In its first 14 months, the Trump administration has earned a reputation for being soft on the Kremlin, even as the extent of the chaos Russia's hackers and trolls have inflicted online becomes increasingly clear. But more recently, the White House's rhetoric towards Russia has begun to shift. And now the executive branch has not only called out the Kremlin for a broad collection of rogue actions online, but finally meted out a concrete financial punishment.
On Thursday, the US Treasury announced new sanctions against a list of Russian citizens, officials and entire agencies, including 19 individuals and five organizations. The list comprises more than a dozen members of the so-called Internet Research Agency, whose broad social-media trolling campaign to influence the 2016 election was outlined in an indictment from special counsel Robert Mueller weeks ago. It also includes several agents of the GRU, the Russian military intelligence agency believed to be responsible for both the hacking of the election-related targets like the Democratic National Committee and the creation of the malware known as NotPetya, whose outbreak last summer the White House has called the most cost cyberattack in history. And if that weren't enough, the White House also threw in a warning about ongoing Russian probes of the US power grid and other industrial control systems, which the cybersecurity industry has warned about since late summer of last year.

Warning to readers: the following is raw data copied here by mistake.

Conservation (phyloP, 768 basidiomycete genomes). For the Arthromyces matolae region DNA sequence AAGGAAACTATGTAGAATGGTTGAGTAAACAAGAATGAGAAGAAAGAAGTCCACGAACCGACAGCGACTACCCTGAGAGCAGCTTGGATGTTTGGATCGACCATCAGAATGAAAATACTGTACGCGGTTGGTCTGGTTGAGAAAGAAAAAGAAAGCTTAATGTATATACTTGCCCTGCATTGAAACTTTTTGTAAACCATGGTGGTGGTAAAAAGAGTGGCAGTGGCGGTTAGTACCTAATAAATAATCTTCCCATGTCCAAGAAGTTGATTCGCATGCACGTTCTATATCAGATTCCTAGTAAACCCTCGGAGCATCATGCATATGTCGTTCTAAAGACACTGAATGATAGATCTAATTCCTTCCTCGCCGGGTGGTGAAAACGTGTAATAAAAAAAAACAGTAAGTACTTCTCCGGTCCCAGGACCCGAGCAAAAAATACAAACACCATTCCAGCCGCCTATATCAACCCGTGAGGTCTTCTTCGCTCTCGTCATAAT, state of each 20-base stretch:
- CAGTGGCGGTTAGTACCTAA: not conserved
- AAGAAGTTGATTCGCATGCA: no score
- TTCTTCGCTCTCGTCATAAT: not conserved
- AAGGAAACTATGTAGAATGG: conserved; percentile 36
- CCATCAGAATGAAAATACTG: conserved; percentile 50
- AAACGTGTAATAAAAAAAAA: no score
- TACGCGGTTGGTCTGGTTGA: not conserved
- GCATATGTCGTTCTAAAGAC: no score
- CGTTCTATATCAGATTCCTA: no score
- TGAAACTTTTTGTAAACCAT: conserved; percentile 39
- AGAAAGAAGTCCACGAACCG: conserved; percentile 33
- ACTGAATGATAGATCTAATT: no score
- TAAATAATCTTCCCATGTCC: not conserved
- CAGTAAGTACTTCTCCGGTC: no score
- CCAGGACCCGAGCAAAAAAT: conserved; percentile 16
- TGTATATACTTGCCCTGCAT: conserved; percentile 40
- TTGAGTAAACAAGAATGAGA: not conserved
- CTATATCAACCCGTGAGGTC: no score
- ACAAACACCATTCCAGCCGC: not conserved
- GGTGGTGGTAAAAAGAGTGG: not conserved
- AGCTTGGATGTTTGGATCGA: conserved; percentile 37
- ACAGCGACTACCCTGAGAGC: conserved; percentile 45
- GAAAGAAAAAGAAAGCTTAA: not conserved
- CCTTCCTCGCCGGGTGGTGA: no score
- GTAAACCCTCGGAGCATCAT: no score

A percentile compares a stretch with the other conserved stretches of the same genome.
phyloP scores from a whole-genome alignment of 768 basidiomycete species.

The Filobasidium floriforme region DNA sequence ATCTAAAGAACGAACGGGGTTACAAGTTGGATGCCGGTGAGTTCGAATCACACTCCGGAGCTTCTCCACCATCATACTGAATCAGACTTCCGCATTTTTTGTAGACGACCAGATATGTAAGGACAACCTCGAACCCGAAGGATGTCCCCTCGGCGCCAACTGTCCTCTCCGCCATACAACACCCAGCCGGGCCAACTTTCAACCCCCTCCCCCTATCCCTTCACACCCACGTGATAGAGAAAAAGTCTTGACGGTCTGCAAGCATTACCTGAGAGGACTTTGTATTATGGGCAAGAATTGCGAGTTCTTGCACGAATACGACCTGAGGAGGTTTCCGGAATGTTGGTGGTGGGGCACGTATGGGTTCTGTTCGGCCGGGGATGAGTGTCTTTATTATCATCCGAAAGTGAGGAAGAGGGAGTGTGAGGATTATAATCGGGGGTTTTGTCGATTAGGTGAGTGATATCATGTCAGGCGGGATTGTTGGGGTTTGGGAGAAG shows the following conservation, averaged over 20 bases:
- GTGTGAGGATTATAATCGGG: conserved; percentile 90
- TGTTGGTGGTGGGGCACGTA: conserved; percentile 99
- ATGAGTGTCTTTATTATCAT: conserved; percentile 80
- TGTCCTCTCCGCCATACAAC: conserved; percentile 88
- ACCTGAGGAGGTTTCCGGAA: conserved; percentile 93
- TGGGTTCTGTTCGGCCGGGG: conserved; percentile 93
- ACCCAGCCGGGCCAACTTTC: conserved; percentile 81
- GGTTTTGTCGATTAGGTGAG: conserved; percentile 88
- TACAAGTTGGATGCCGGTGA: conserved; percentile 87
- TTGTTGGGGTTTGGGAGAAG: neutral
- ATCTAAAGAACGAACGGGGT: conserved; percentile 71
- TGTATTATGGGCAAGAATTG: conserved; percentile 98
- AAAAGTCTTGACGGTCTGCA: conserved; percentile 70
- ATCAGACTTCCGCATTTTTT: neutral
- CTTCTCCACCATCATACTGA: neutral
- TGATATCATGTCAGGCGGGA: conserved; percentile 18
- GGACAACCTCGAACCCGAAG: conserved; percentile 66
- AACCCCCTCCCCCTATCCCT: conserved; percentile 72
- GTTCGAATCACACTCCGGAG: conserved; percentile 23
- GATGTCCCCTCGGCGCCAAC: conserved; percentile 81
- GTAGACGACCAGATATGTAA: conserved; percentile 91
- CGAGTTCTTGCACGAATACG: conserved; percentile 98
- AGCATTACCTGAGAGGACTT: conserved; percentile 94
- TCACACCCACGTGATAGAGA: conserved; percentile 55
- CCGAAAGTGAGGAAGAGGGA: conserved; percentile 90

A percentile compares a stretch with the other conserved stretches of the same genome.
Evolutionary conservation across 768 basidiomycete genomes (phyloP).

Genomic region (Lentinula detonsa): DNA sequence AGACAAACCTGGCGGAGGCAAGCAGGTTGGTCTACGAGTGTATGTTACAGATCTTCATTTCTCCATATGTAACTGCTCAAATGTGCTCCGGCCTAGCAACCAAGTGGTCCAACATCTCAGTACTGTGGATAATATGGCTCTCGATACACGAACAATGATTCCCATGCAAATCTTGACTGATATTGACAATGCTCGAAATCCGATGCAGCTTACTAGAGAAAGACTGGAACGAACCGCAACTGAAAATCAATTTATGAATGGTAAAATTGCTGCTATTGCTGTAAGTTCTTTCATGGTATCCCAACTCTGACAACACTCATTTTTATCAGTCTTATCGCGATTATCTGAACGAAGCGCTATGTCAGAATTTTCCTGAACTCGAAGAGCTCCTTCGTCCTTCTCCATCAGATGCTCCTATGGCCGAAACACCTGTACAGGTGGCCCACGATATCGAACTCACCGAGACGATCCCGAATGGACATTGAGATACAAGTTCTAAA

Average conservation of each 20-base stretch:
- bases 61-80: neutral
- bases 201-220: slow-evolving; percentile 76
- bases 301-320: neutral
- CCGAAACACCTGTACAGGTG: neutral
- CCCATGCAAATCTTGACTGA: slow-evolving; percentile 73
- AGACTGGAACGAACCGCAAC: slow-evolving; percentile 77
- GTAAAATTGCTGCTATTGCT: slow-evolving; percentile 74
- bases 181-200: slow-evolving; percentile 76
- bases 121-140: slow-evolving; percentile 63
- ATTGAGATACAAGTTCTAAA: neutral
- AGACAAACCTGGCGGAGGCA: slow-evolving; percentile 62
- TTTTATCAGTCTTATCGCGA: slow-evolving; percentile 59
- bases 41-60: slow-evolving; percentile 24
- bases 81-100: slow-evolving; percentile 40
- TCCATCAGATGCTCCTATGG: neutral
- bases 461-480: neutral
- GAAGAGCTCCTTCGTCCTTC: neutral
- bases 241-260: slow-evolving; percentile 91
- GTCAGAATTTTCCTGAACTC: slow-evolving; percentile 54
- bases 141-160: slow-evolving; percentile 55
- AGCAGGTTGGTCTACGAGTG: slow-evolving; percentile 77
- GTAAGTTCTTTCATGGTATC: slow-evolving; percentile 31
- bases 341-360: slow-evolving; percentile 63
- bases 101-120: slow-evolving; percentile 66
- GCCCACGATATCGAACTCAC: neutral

"Hard as it may be to believe, it looks like the White House attitude towards Russia is hardening," says James Lewis, the director of the Center for Strategic and International Studies' Technology and Public Policy Program. "The Russians have really gone overboard in doing bad things, and there’s a general consensus